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Cell. 2019 Mar 7;176(6):1407-1419.e14. doi: 10.1016/j.cell.2019.01.040. Epub 2019 Feb 28.

Quiescence Modulates Stem Cell Maintenance and Regenerative Capacity in the Aging Brain.

Author information

1
Molecular Neurobiology, German Cancer Research Center, 69120 Heidelberg, Germany; University of Heidelberg, 69120 Heidelberg, Germany.
2
Molecular Neurobiology, German Cancer Research Center, 69120 Heidelberg, Germany.
3
Luxembourg Centre for Systems Biomedicine, University of Luxembourg, 4362, Luxembourg.
4
Institute of Physiological Chemistry, University Medical Center Johannes Gutenberg University Mainz, 55128 Mainz, Germany; Focus Program Translational Neuroscience, Johannes Gutenberg University Mainz, 55131 Mainz, Germany.
5
Molecular Neurobiology, German Cancer Research Center, 69120 Heidelberg, Germany; Institute of Applied Mathematics, Interdisciplinary Center for Scientific Computing and Bioquant, Heidelberg University, 69120 Heidelberg, Germany.
6
Institute of Applied Mathematics, Interdisciplinary Center for Scientific Computing and Bioquant, Heidelberg University, 69120 Heidelberg, Germany.
7
Heidelberg Center for Personalized Oncology (DKFZ-HIPO), German Cancer Research Center, 69120 Heidelberg, Germany.
8
Goethe University Hospital Frankfurt/ZAFES, 60596 Frankfurt, Germany.
9
German Cancer Research Center, Division of Epigenomics and Cancer Risk Factors, 69120 Heidelberg, Germany.
10
Division Chromatin Networks, German Cancer Research Center, 69120 Heidelberg, Germany; Single-cell Open Lab, German Cancer Research Center, 69120 Heidelberg, Germany.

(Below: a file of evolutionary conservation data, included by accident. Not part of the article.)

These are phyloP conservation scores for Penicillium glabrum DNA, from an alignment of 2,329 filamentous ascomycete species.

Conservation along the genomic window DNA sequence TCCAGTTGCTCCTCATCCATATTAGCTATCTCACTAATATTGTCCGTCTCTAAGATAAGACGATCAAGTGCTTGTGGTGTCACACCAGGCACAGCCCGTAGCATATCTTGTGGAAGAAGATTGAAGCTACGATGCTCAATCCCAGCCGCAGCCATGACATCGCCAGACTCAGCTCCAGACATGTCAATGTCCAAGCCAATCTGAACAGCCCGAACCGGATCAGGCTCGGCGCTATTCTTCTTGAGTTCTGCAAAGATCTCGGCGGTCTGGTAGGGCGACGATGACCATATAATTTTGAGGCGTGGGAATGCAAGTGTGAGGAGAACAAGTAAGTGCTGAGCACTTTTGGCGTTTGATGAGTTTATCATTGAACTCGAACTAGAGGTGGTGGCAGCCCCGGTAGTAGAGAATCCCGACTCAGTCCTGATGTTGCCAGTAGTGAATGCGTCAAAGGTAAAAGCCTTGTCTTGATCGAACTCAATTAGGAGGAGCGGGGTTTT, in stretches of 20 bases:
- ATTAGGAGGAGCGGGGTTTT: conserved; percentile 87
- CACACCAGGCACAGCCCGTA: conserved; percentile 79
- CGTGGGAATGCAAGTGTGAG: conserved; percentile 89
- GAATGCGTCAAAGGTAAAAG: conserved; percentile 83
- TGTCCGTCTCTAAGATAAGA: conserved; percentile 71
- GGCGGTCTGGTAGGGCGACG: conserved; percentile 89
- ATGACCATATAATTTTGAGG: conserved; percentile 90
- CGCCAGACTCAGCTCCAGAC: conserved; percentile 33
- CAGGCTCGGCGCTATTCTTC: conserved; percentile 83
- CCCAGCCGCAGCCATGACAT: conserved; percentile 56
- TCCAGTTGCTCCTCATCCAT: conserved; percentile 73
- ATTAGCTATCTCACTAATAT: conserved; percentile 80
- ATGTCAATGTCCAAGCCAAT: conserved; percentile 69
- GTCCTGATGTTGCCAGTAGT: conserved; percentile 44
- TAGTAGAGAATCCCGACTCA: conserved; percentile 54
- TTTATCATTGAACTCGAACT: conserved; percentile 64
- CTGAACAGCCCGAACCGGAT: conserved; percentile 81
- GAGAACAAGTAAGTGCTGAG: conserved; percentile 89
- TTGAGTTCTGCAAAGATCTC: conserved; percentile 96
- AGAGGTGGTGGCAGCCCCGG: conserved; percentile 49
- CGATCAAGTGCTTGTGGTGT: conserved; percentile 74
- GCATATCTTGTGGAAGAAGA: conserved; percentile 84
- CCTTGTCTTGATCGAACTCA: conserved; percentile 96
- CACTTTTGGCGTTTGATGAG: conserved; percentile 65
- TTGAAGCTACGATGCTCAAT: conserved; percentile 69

11
Institute of Physiological Chemistry, University Medical Center Johannes Gutenberg University Mainz, 55128 Mainz, Germany; Focus Program Translational Neuroscience, Johannes Gutenberg University Mainz, 55131 Mainz, Germany; Institute of Psychiatry, Psychology & Neuroscience, Centre for Developmental Neurobiology, King's College London, London SE1 1UL, UK; Institute of Psychiatry, Psychology & Neuroscience, MRC Centre for Neurodevelopmental Disorders, King's College London, London SE1 1UL, UK.
12
Center for Molecular Biology, Heidelberg University, 69120 Heidelberg, Germany.
13
Luxembourg Centre for Systems Biomedicine, University of Luxembourg, 4362, Luxembourg; CIC bioGUNE, 48160 Derio, Spain; IKERBASQUE, Basque Foundation for Science, 48009 Bilbao, Spain; Moscow Institute of Physics and Technology, 141700 Dolgoprudny, Russia.
14
Molecular Neurobiology, German Cancer Research Center, 69120 Heidelberg, Germany. Electronic address: a.martin-villalba@dkfz-heidelberg.de.

Abstract

The function of somatic stem cells declines with age. Understanding the molecular underpinnings of this decline is key to counteract age-related disease. Here, we report a dramatic drop in the neural stem cells (NSCs) number in the aging murine brain. We find that this smaller stem cell reservoir is protected from full depletion by an increase in quiescence that makes old NSCs more resistant to regenerate the injured brain. Once activated, however, young and old NSCs show similar proliferation and differentiation capacity. Single-cell transcriptomics of NSCs indicate that aging changes NSCs minimally. In the aging brain, niche-derived inflammatory signals and the Wnt antagonist sFRP5 induce quiescence. Indeed, intervention to neutralize them increases activation of old NSCs during homeostasis and following injury. Our study identifies quiescence as a key feature of old NSCs imposed by the niche and uncovers ways to activate NSCs to repair the aging brain.

KEYWORDS:

Wnt signaling; inflammation; interferon; modeling; neural stem cells; quiescence; sFRP5; simulations; single-cell transcriptomics; stem cell aging; subventricular zone

PMID:
30827680
DOI:
10.1016/j.cell.2019.01.040

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